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An account of the 22nd Cycle Travel Festival, Paris, 20-21 January 2007
This year’s gathering of cycle-nomads made us realise how close this form of transport brings the traveller to local people - and strengthened the urge to get pedalling along the roads of Asia.
On my way back from this year’s Cycle Travel Festival in Paris, I notice an advert for a “luxury travel company” offering “inspiring and unique” travel experiences. “Have breakfast with a Massai! Inhabit a desert island!” it beckons tired Londoners waiting for the tube.
And no doubt pay the equivalent of the Massai’s entire life earnings for the privilege, I add in my head. We are, as the luxury travel providers rightly point out, increasingly looking for different, even life-changing travel experiences that let us scratch beyond the surface of the countries and societies we visit. Where they are wrong is that you can pay for the experience.
The barrier created by the commercial relationship between the tourist and the local will always remain, even if you ignore the minor detail of paying a travel company thousands of pounds to “truly experience” an impoverished third world country where people live off 50p a day.
My reaction to the company peddling inspiring experiences was not surprising given that I’d spent the weekend at a festival where long-distance cyclists told countless stories of their own experiences, each one of them unplanned, spontaneous and provided free of charge through the natural generosity of local people.
The 22nd Cycle Travel Festival, held at the weekend in Paris, drew hundreds of people with a passion for cycling across countries and continents, carrying all their belongings in saddle bags and usually camping along the way.
Among the festival’s exhibitors was Bertrand Fischer, a Swiss journalist who left his calm and orderly homeland to cycle across Turkey, Iran, half the Arab world, Tibet, India and Singapore. Talking to him makes you realise how close bike travel takes you to local people. There is no comparison with flying into the capital and driving around in a four-by-four or even a bus, as most Western tourists tend to do.
Transporting all your belongings by the force of your own muscles across thousands of miles means you cannot carry much. As Alex, one of the festival-goers, points out, you are as poor as the people you meet. And the barriers created by expensive cars, restaurants and air-conditioned hotels fall away.
The stories Bertrand Fischer has collected along his journey, some of which he describes in his book “Pignon sur Asie,” bear witness to this. His encounter with a desperate grandfather in Oman, selling drugs to pay for a journey to India to find his long-lost grand-daughter, is one of them. I’m sure that’s not among the holiday options offered by the luxury travel providers.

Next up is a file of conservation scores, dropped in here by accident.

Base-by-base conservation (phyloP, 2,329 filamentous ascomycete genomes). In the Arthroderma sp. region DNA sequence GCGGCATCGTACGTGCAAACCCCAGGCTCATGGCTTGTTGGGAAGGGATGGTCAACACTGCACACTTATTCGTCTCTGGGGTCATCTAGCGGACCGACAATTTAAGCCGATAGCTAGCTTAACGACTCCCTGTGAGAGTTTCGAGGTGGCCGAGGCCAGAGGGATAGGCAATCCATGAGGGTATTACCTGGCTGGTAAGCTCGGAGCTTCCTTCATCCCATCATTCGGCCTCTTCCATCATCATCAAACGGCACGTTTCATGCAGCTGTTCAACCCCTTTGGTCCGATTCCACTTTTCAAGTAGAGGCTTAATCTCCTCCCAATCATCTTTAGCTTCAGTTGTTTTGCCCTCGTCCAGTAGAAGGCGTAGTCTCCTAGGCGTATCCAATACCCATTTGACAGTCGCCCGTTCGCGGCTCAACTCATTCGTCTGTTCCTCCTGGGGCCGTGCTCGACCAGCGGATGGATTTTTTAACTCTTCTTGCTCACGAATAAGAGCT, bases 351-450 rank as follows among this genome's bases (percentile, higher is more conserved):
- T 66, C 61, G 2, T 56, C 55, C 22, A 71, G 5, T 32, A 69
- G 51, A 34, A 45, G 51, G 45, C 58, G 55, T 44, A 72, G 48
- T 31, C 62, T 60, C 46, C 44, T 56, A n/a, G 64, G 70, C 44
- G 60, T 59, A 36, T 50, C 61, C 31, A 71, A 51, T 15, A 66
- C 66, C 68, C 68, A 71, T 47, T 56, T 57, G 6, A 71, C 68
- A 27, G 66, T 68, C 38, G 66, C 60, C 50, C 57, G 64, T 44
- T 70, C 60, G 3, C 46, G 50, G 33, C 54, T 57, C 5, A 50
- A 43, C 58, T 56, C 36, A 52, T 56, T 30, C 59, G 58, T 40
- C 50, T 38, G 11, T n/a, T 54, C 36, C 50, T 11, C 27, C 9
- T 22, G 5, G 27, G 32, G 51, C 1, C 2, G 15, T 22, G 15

Camping along the roads or staying in locals’ homes in a country like Iran or India you meet ‘normal’ people, not the city elites, Bertrand points out. People living along main roads are usually the poorest; they are also often astonishingly open and welcoming.
As another long-distance cyclist, Fabrice Pinault, tells me, the best protection against criminals and other dangers menacing the traveller at night is to camp by a village or settlement. Cycling across Africa he and his travel companion were accepted as guests of honour in village after village by bemused locals.
Because of the close interaction with the environment and the people you meet when cycling, each story told at the festival is unique. From a teacher crossing the mountain passes of the Himalayas to a couple who gave their four kids a “lesson in life” cycling around South America for five months, each one inspires the cycle-nomad to go further.
Of course inspiration is not enough to propel you across Persian deserts and Indian mountain passes. Festival-goers also shared invaluable practical information, and countless questions about bike mechanics, waterproof clothes to withstand a monsoon, places to camp and areas to avoid were answered.
But it is the inspiration of past journeys that drives new adventures for long-distance cyclists. Without people like Bertrand or Fabrice to show us it’s possible it would be much more difficult to set off, if at all possible. Their stories give us a glimpse into experiences awaiting the cycle-nomad that even the most “luxury” tourists never dreamt of.
For more information on the Cyclo-Camping International association who organised the festival go to www.cci.asso.fr.